Eating Disorder Recovery: Rebuilding Your Identity

June 10, 2013 Patricia Lemoine

How do you rebuild an identity outside of your eating disorder behaviors once you embark on the recovery process? Giving up eating disorder behaviors can be daunting at first, because with time, they become an integral part of one’s identity and personality. In my case, it was so engrained, that at the time, stopping them, even when I wanted to, seemed like an impossible task. Here are a few helpful tips and words of wisdom which I’ve gathered along the way in my journey.

Who Do You Become After Eating Disorder Recovery?

Developing an identity outside of your eating disorder is a challenging part of eating disorder recoveryEating disorder recovery is no solo trip! I’ve mentioned this many times when sharing my journey to recovery for a reason: you can't do it alone and you shouldn’t have to do it alone either! In my experience, it’s essential to surround yourself with people in order to avoid feeling isolated during your recovery. Members of your recovery tribe might include close friends, partners, family members, loved ones, mentors, therapists, support group members, etc. It goes without saying that the people you surround yourself with should have a positive body image and be open when it comes down to being able to talk about mental health, and especially your mental illness.

Surround yourself with these people because you value their presence in your life. This means that you may have to spend time reflecting on the state of your relationships. In my case, some of those “friends” were actually enabling my destructive behavior. When I cut those people out and eventually found better support people, my road became that much easier. To help you along, ask yourself these 4 questions:

  1. Do these people encourage me in my recovery?
  2. Do they hinder the process by their comments or their behaviors?
  3. Is it easy to talk to them about my mental illness?
  4. Do I feel that I can really be myself (my true self) around them?

This can really help you in realizing who is fully supportive of your identity as an eating disorder survivor in the process of recovery and who isn’t. Remember to not blame yourself for the fact that you might feel they’re not quite as supportive as you’d like them to be. Taking a stand by picking the people you let in, in your recovery process is a big step in shaping your identity.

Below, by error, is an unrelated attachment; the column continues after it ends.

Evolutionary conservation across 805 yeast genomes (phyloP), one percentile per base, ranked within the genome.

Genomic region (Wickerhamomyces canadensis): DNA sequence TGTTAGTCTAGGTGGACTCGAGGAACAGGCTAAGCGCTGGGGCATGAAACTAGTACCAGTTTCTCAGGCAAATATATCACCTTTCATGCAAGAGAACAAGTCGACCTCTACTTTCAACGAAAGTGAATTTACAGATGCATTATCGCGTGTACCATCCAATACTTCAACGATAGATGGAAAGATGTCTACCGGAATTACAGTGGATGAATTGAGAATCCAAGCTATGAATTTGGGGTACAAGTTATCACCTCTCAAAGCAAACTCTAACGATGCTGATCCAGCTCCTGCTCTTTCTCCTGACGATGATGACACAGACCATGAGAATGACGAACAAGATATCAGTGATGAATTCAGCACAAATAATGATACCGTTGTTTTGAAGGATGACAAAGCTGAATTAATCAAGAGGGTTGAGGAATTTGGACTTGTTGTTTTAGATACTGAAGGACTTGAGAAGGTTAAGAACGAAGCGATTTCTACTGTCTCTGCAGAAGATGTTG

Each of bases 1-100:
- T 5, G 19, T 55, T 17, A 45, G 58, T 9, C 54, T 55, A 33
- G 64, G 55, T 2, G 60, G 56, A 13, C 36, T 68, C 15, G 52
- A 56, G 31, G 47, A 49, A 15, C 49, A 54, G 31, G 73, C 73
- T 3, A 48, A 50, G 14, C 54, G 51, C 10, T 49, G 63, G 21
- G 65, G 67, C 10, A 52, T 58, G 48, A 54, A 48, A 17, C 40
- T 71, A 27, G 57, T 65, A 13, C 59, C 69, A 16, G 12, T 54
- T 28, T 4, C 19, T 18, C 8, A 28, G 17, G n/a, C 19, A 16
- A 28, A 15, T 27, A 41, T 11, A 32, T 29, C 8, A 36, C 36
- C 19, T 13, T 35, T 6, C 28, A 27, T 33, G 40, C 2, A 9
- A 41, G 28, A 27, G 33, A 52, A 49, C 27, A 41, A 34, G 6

Have compassion for yourself: When you’re in recovery and you experience anger, sadness or any other powerful emotions when you feel triggered, stop, breathe, and reflect. Try to resist the urge to self-harm or other behaviors such as restricting, over-exercising, starving, binge eating or purging. Instead, try using coping skills in order to get through that rough patch. Be mindful of what triggered you (read: What Triggers the Start of an Eating Disorder?). Very often, that, coupled with having a great support system made of people you trust can be the start of building your identity and discovering who you really are, minus your eating disorder. This might also mean letting go of some activities and people you might previously have relied on while suffering from ED. In my case, the changes I made in my life at the time were pretty big. I switched careers and group of friends altogether within a year, 5 years ago. The changes you make don’t have to be that drastic; but if your intuition tells you something is standing in the way of your recovery, then you probably need to change it!

What about you? What has helped you rebuild your identity after you embarked on your eating disorder recovery journey?

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APA Reference
Lemoine, P. (2013, June 10). Eating Disorder Recovery: Rebuilding Your Identity, HealthyPlace. Retrieved on 2024, July 14 from

Author: Patricia Lemoine

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